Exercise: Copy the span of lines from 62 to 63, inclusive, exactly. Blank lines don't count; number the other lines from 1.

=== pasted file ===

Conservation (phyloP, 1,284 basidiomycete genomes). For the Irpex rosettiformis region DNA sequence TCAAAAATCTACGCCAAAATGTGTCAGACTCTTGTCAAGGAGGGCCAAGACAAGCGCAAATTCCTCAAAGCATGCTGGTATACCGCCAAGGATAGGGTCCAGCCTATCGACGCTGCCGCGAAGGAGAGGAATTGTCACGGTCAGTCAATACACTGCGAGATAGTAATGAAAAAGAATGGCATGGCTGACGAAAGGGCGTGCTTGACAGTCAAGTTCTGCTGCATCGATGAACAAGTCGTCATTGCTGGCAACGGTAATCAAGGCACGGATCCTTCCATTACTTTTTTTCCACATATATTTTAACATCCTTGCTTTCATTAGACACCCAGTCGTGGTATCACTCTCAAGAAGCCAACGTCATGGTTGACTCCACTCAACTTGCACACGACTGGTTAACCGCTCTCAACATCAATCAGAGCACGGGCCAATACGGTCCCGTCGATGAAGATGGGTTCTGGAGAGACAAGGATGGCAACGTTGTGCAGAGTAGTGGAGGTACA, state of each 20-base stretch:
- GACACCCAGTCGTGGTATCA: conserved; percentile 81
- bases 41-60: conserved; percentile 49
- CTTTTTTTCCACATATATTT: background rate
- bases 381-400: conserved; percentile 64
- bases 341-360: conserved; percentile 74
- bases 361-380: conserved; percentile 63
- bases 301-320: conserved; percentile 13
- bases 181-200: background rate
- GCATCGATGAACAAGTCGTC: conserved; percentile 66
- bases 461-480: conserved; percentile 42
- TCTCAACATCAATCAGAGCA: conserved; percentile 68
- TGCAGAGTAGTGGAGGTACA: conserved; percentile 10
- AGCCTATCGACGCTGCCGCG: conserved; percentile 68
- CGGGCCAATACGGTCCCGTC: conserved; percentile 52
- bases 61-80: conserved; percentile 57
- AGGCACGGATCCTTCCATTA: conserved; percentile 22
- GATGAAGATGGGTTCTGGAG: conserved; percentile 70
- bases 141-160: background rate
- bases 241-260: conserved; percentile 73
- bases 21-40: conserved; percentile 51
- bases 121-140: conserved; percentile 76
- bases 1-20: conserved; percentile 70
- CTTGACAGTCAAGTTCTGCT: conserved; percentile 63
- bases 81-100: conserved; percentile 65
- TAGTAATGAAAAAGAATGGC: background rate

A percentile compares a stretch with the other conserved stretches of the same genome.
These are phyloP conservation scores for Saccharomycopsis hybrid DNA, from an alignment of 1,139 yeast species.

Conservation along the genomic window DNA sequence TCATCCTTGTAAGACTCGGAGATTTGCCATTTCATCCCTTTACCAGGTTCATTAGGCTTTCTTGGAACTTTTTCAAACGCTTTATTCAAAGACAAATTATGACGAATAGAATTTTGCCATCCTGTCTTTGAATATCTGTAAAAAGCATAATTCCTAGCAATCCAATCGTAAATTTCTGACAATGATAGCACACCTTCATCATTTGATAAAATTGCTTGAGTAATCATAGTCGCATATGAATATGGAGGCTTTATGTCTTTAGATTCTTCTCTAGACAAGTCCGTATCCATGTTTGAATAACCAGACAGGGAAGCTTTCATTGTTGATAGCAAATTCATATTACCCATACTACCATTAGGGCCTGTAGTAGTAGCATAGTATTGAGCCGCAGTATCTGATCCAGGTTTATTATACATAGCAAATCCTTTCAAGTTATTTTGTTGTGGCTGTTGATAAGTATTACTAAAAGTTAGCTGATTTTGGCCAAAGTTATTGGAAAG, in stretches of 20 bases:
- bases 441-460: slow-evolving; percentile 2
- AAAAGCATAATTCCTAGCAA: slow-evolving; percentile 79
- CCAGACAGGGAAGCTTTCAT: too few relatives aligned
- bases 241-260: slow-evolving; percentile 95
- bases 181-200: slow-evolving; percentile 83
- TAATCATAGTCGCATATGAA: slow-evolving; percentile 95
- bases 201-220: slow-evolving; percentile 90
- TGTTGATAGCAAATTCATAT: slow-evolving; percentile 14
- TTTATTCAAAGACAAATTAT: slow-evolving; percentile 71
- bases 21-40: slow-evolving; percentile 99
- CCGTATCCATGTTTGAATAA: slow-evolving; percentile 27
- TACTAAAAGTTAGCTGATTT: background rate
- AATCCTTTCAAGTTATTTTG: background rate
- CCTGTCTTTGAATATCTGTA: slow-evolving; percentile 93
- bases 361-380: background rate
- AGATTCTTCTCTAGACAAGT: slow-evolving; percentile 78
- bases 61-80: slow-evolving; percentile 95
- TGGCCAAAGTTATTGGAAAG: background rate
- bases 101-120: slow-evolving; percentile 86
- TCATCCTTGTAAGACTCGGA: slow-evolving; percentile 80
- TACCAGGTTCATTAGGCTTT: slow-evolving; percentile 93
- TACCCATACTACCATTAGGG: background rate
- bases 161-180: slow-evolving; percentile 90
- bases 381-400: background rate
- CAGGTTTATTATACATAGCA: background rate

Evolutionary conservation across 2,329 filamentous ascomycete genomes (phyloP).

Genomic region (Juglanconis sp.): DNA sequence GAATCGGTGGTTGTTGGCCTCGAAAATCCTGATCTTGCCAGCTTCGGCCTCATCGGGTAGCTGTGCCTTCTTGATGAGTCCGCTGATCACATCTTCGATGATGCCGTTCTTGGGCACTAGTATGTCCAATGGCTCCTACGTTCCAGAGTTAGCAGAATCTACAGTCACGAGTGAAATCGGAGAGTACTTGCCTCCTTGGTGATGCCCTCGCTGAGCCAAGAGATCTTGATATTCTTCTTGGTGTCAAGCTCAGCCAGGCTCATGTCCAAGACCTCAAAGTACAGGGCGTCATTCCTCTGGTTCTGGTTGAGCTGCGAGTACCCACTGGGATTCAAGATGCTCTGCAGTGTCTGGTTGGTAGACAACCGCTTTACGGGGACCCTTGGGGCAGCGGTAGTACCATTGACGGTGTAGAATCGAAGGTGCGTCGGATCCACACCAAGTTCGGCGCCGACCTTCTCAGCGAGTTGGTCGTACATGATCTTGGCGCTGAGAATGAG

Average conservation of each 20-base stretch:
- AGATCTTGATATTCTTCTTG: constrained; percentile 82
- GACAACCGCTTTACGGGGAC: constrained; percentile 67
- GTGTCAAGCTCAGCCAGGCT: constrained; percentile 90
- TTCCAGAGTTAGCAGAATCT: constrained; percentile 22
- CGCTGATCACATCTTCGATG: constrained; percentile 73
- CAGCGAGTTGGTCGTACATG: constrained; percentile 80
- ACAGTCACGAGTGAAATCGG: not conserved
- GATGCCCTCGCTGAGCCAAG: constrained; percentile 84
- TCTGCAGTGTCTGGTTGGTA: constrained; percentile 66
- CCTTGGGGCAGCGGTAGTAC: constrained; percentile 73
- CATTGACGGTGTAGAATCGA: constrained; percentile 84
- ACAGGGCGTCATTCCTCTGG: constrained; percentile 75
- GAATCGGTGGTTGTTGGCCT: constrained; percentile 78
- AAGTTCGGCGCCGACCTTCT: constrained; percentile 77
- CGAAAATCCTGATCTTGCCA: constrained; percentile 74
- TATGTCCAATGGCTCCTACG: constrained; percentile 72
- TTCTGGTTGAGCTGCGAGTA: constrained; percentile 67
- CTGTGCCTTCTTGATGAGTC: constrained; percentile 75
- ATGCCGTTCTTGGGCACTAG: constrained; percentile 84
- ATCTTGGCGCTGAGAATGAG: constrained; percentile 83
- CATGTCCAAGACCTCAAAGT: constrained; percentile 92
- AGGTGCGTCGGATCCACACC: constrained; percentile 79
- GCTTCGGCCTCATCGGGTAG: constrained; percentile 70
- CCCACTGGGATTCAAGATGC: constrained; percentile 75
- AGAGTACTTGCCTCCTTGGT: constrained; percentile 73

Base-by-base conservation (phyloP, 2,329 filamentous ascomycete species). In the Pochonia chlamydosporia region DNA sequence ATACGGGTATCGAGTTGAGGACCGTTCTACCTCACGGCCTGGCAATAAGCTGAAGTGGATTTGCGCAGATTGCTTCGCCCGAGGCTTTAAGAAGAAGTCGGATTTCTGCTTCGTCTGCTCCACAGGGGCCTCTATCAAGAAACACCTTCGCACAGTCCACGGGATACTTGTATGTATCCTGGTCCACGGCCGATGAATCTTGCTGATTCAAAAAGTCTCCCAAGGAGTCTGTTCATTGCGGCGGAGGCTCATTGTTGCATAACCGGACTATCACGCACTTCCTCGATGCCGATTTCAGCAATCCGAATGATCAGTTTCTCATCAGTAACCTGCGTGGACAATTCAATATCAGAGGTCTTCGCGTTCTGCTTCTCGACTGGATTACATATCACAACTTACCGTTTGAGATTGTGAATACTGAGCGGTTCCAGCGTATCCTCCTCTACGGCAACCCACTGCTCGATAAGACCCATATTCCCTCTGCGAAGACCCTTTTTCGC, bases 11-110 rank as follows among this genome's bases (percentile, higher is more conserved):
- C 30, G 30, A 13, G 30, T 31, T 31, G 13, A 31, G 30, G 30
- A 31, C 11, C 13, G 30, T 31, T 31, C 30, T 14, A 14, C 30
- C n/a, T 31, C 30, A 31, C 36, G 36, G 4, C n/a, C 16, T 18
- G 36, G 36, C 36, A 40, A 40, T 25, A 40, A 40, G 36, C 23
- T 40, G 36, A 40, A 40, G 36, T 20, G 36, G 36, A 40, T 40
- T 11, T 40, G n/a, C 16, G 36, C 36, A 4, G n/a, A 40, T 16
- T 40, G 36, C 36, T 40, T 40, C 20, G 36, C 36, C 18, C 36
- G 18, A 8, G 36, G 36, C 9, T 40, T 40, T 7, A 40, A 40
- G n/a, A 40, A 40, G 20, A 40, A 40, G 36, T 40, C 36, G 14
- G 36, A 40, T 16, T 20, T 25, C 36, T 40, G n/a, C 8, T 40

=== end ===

- CGCTGATCACATCTTCGATG: constrained; percentile 73
- CAGCGAGTTGGTCGTACATG: constrained; percentile 80